The Health Savings Account is one of the most flexible tax deferred accounts available to people in the United States. As long as you have a qualified high deductible health plan, you can have an Health Savings Account. One debate to consider with the Health Savings Account is do you use it for expenses as they are incurred or should you save your receipts for reimbursement later? There are pros and cons to both approaches and we’ve done both in our path to building an $80,000 HSA account, however either way you will need to save your receipts.
How Long Should You Save Receipts?
Scenario 1: If you pay for expenses directly from your HSA, save your receipts for seven years.
Your Health Savings Account will send you a year end tax statement known as form 1099-SA. This form will show all distributions made that the account provider can identify as qualified distributions. The taxpayer then will attest to the distributions being qualified on IRS form 8889, Line 10. The IRS then accepts this attestment unless/until your ta return return is flagged for an audit. The audit will usually occurs in the first three years, with the IRS reserving an additional three year period from the date of filing for what they consider a severe offense. The math of how long you should save your HSA records include the year the expenses were made, three years for the first audit window, and three years for the second audit window. Save the receipts for a total of seven years.
Scenario 2: Save receipts and reimburse yourself later tax free. Save your receipts until reimbursement plus seven years.
The same process as above applies, but your chance of an audit may increase since your distributions jump from zero to a high number in a single year. You will want to keep the same detailed records including a log of the expenses you are reimbursing.
How We Save Receipts:
Here are the four things we do to preserve our Health Savings Account receipts:
Step 1: Physical Copies: We keep physical copies of our HSA receipts in these 2″ pocket envelopes and separate them by year.
Step 2: Electronic Copies: I scan and save each receipt in PDF format and save it to our computer. We use an older model of this HP Laserjet Multifuction machine and the ability to scan multiple pages has made our life easier. It is important to scan your receipts in (or take a picture of them) since some receipts are printed on thermal paper and will fade over time.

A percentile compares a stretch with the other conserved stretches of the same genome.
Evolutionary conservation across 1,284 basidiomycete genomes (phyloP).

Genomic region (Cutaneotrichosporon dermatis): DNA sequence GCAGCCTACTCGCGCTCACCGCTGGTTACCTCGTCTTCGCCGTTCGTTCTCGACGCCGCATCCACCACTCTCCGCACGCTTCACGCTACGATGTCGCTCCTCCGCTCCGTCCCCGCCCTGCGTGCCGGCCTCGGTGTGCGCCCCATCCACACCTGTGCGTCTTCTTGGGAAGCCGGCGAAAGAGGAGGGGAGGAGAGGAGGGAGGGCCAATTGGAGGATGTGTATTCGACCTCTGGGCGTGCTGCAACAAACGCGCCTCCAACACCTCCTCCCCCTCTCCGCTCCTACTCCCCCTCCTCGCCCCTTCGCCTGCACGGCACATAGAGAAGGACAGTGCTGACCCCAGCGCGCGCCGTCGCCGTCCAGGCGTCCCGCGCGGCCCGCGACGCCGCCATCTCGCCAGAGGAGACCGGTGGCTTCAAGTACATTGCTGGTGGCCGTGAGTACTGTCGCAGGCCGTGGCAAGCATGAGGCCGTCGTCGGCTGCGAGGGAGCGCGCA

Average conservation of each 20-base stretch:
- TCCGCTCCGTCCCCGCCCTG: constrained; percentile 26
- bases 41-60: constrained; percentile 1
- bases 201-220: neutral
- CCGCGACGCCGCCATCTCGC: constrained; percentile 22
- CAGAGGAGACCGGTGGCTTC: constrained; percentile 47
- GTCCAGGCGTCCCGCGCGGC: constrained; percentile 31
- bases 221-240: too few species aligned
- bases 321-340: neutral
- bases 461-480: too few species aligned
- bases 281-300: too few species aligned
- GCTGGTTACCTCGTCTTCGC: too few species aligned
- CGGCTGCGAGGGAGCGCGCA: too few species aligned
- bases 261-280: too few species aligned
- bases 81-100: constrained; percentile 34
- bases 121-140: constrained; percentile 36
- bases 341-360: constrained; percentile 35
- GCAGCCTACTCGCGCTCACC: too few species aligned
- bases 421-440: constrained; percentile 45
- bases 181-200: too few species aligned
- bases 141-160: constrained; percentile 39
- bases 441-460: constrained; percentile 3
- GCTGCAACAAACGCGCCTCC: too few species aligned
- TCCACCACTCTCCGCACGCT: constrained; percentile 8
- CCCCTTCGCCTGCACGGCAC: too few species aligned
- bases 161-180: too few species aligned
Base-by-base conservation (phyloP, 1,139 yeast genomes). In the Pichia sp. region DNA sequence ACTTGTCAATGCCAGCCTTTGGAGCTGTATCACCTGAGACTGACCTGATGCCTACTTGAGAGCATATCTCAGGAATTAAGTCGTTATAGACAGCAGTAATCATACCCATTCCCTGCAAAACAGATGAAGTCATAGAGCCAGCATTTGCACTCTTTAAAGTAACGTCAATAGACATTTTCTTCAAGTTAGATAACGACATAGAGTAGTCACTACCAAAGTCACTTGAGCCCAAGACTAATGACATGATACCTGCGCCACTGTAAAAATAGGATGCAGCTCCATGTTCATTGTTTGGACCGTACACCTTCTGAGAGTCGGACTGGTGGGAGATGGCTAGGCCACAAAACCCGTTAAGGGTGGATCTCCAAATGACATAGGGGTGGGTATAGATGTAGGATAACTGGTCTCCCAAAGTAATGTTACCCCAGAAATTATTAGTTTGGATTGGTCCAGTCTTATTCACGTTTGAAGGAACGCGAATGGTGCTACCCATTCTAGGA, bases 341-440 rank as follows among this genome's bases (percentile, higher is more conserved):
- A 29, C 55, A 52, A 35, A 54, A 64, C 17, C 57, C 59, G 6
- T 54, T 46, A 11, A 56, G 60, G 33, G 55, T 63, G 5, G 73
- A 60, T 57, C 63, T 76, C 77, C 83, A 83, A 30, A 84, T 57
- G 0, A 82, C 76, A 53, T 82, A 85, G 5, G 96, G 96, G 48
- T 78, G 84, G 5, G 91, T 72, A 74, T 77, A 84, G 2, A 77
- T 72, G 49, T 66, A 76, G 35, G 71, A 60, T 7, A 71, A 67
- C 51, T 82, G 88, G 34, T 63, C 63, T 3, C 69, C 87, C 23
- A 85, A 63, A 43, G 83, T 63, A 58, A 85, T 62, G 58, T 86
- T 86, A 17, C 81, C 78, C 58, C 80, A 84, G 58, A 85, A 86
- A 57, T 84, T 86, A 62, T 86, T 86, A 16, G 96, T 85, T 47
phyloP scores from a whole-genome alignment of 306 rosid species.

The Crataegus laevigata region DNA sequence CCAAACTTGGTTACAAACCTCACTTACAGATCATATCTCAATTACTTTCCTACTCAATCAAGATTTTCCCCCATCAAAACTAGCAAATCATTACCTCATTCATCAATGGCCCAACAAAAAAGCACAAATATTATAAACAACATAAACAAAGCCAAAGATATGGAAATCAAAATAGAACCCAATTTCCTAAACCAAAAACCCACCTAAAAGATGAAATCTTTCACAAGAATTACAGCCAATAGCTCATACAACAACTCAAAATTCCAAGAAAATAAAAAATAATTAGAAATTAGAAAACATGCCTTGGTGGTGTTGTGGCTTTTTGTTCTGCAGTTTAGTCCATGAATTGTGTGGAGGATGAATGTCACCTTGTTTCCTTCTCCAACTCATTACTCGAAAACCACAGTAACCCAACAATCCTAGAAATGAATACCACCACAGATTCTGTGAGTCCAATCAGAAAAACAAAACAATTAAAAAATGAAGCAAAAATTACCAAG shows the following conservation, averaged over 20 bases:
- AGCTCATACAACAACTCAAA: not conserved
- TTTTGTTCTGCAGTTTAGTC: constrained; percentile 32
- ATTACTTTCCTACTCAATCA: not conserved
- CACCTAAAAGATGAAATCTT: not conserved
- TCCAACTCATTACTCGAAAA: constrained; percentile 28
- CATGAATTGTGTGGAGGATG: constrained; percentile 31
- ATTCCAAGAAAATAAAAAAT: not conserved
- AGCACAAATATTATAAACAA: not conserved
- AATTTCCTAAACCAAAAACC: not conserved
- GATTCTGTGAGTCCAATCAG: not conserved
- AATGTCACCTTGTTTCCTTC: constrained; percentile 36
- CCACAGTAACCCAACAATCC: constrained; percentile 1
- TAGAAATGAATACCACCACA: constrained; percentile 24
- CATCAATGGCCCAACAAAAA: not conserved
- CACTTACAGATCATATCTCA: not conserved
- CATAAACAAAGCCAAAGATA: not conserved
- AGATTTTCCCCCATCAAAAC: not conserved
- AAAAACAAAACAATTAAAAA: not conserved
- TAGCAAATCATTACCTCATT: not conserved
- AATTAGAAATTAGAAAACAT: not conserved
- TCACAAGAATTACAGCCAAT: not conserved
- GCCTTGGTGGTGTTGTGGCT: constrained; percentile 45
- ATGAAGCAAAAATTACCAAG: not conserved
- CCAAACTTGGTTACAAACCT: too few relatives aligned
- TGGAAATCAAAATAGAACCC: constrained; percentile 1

Step 3: Google Drive: We utilize the Google Drive attached to our Gmail account and backup all of the HSA files from our computer into the Google Drive.
Step 4: Google Sheets: Inside the same folder on Google Drive, we create a Sheet that includes a running total of all expenses incurred and we know how much we can withdraw from our Health Savings Account.
Other Health Savings Account Resources:
Fidelity Investments: We moved our HSA account to Fidelity this year. They do not charge any maintenance fees for the account, assisted me with the rollover process from my old employer, allow us access to no cost index funds, and issued us two debit cards for use. If it were not for the high-fee employer plan driving me to not save HSA receipts back in 2017, we would probably have closer to $100,000 inside our Health Savings Account.
Internal Revenue Service Publication Library: The IRS uses this consolidated page to link to all of their publications related to the Health Savings Account and Qualified Medical Plans
HSA – The Ultimate Retirement Account (Mad Fientist): This was the original article in the Financial Independence space explaining the how the HSA receives a “triple tax advantage” and is superior to all other tax deferred accounts.
How To Use Your HSA for College (Frugal Engineers): Kim combined research relating to the Federal Application for Student Aid (FASFA) with some tax research and pointed out distributions from an HSA account are “double-blind”. Unlike distributing out contributions from a Roth IRA distributions from a Health Savings Account will not be counted against a child applying for financial aid. She encourages families to think of HSA receipts as “future college tuition vouchers”.
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